Screws are essential tools for a wide range of projects, from building to carpentry, but using the wrong screw size can damage your project or worse still, compromise its structural integrity. Knowing how to accurately measure a screw’s diameter, length and thread pitch is vital for accurate selection and ensuring optimal performance.
The correct screw size for a given job is determined by a number of factors, including the type of material being fastened and its thickness, as well as the intended load capacity and environmental conditions. It is also crucial to consider the screw type itself, as some are designed for multipurpose use while others are specialised for specific applications.
Measuring the diameter of a screw is done by measuring from the crest of one side to the crest of the other, referred to as its major diameter. Alternatively, the smallest dimension of the thread (known as its minor diameter) can be measured from the base or ‘root’ of each flank of the thread to the opposite flank. For imperial screws smaller than 1/4″, a number system is commonly used to designate the size, with each digit added as the screw gets thinner and shorter. For example, a #12 screw is larger than a #8 screw.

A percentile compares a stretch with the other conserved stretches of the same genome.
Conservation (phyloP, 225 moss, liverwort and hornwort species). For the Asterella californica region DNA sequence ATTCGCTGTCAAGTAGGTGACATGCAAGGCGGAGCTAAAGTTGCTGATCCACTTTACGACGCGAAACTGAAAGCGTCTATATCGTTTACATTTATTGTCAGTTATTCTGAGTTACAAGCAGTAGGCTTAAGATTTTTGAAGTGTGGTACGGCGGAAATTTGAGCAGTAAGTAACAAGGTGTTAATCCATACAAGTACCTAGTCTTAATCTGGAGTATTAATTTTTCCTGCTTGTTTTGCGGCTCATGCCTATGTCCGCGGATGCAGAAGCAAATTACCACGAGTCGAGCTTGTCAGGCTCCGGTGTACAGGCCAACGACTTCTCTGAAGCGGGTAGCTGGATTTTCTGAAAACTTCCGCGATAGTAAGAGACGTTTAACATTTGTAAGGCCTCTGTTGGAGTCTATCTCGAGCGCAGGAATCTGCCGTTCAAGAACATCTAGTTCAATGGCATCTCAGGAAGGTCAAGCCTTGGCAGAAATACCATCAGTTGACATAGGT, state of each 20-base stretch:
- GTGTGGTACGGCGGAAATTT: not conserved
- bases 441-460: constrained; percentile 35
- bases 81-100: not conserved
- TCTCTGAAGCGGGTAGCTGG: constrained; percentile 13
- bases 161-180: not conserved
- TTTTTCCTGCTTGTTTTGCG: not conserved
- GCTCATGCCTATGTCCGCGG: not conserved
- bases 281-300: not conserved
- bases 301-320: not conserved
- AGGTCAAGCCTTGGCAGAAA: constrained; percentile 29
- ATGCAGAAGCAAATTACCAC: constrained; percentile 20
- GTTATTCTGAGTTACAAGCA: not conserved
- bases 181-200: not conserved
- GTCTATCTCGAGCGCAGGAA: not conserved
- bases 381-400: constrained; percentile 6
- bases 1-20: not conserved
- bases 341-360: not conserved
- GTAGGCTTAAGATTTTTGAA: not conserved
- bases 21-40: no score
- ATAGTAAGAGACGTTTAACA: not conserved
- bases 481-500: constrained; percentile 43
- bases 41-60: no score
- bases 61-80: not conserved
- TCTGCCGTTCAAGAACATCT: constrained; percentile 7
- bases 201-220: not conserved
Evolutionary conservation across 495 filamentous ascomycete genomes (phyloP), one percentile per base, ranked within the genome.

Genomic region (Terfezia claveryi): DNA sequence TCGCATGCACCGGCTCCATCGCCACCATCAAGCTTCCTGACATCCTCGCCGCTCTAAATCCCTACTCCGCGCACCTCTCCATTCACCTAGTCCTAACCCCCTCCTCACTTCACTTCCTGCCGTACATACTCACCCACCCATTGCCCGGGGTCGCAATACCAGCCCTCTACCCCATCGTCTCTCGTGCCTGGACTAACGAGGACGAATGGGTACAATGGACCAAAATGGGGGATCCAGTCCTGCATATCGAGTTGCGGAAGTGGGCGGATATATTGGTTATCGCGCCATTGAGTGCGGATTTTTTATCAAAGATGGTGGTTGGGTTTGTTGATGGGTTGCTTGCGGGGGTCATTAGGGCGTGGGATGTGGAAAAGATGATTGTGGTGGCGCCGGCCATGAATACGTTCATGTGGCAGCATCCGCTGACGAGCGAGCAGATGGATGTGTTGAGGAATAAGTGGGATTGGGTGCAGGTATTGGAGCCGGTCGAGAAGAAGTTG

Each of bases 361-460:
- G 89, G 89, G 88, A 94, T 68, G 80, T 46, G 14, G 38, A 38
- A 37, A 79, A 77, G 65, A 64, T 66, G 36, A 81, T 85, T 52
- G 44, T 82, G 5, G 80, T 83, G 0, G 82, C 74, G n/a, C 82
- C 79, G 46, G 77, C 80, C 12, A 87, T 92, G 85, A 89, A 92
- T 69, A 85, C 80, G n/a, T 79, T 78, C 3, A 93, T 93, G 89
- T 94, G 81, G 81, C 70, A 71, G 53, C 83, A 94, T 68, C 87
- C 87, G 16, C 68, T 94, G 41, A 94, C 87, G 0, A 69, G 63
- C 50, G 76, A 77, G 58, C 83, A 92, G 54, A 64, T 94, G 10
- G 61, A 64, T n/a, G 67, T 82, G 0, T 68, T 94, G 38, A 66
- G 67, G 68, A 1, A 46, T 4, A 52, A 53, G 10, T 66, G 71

The length of a screw is the distance from its tip to the underside of its head, and can be measured by either a ruler or tape measure, though using a caliper is recommended for greater accuracy. It is also essential to ensure that the screw is long enough to penetrate the material fully without risk of splitting or damaging it, and this can be achieved by selecting a length three times as long as the thickness of the material to prevent tearing. #6 screw size